Those of you who’ve been following my postings know that I’m not a fan of Congressional interference in the workings of the SEC. Well, those same wonderful folks who’ve garnered the lowest opinion ratings in history are at it again.
First, you may recall that Congress acted a few weeks ago to avoid another federal government shutdown. Well, a few interesting provisions were added to that legislation and – you guessed it – one of them was precisely the kind of thing that sets me off; in this case, it was a prohibition against any SEC rulemaking requiring disclosure of political contributions.
A week or two ago I was asked to speak at a meeting of the Small- and Mid-Cap Companies Committee of the Society of Corporate Secretaries and Governance Professionals. That’s not unusual or even noteworthy, as I’m a long-time, active member of the Society and often speak at Society functions.
What was unusual and perhaps noteworthy is the topic on which I was asked to speak and the reason I was asked to speak on it. Specifically, one of the Committee members had asked the Chair if someone could give a general primer on shareholder proposals, because his/her company had received its first shareholder proposal ever.
Photo by Dieter Drescher
After much anticipation, the SEC adopted final crowdfunding rules on October 30, 2015. These rules (called Regulation Crowdfunding) will become effective 180 days after they are published in the Federal Register. Here are links to the SEC’s press release and a helpful summary of these new rules as well as some good background commentary from Chair White. Click here for the final rules. VentureBeat also recently posted a helpful and practical summary of Regulation Crowdfunding.
There is a lot of optimism regarding these crowdfunding rules and their potential positive impact on capital raising, and there is certainly a high degree of good intent behind these rules. I continue to doubt, however, that crowdfunding will have a major impact on capital raising for many companies because of the associated regulatory requirements and high costs (particularly the costs associated with audited financial statements and the use of an intermediary).
The most important components of these crowdfunding rules are:
- Issuers can raise up to $1 million during each 12 month period in crowdfunding offerings.
- There are substantial limits on the amounts that an investor can invest. If an investor has less than $100,000 in either annual income or net worth, that investor can only invest the greater of $2,000 or 5% of their annual income or net worth in all crowdfunding transactions over a 12 month period. Investors whose annual income and net worth are both at least $100,000 can invest up to 10% of their annual income or net worth in all crowdfunding transactions over a 12 month period. It is important to note that during this 12 month period the aggregate amount of securities sold to an investor in all crowdfunding transactions cannot exceed $100,000.
- Certain entities, such as Exchange Act reporting companies, non-U.S. companies, “blank check” companies and certain disqualified companies, are not eligible to use Regulation Crowdfunding.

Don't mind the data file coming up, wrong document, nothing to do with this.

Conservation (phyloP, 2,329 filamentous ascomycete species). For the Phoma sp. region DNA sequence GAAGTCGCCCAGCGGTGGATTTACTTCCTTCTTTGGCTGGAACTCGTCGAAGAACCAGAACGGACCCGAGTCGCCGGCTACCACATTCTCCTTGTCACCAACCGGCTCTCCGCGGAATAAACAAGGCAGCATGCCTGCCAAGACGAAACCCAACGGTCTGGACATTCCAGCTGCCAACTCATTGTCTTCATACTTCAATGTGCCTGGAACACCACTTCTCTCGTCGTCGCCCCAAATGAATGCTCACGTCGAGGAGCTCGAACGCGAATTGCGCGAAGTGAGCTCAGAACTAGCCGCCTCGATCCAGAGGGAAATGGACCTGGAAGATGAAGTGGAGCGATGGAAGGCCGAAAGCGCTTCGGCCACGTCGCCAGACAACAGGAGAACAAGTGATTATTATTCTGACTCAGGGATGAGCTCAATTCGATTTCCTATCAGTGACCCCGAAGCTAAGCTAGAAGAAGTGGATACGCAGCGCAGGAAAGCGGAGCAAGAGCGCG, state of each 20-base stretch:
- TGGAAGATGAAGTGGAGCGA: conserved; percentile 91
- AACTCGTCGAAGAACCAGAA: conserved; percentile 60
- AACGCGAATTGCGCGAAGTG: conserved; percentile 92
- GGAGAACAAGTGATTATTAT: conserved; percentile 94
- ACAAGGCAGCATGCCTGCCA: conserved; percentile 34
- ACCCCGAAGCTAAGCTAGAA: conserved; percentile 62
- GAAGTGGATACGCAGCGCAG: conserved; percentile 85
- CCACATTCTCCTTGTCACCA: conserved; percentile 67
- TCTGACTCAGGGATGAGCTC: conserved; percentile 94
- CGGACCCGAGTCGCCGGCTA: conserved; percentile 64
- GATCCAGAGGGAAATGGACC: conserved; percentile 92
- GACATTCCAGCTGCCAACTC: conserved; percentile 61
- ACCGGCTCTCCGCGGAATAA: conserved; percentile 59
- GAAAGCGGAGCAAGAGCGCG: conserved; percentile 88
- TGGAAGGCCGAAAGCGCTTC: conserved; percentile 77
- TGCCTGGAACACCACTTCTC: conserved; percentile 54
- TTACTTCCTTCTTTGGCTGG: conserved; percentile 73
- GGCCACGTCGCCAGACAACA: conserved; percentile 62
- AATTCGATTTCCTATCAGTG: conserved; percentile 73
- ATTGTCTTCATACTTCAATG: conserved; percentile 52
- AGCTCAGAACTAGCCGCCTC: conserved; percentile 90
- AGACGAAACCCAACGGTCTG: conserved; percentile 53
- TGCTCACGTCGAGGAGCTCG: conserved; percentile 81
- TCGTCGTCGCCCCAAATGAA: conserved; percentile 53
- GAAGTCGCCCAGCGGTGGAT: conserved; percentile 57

- Issuers must submit detailed reports to the SEC and to investors in connection with each crowdfunding transaction and also annually. These reports must contain, among other things, information about the issuer’s officers, directors and principal shareholders, related party transactions and the use of proceeds. Audited financial statements (prepared by an independent accounting firm) are generally required, although there is some relief from the audit requirement for certain issuers who are utilizing Regulation Crowdfunding for the first time. In these cases the financial statements must be reviewed. The issuer’s principals may be required to disclose certain personal financial information.
- Securities purchased in a crowdfunding transaction can generally not be resold for one year.
- Holders of securities obtained in a crowdfunding transaction will generally not be counted in the determination of whether an issuer must register under Section 12(g) of the Exchange Act.
- An intermediary (called a funding portal) must be used. The requirements for an intermediary under Regulation Crowdfunding are complex and contain numerous important provisions and restrictions that are specific to crowdfunding transactions.
The SEC’s press release also described some interesting proposed Continue Reading
The SEC has issued its much-anticipated Staff Legal Bulletin on two rules impacting shareholder proposals. You can find the SLB here. The SLB looks a bit more benign than some had feared; in other words, it’s got some bad news, but the good news is that it’s not as bad as some feared.
Rule 14a-8(i)(9) – Conflicting Proposals
The SLB deals with two areas of SEC Rule 14a-8 – the Rule governing shareholder proposals. The first area relates to Rule 14a-8(i)(9), which addresses what happens when a shareholder proposal “directly conflicts” with a company proposal. This issue reared its head during the 2015 proxy season, when the SEC withdrew a no-action letter it had granted to Whole Foods permitting it to exclude a shareholder proposal on proxy access and, at the direction of SEC Chair White, declared a moratorium on issuing no-action letters under Rule 14a-8(i)(9).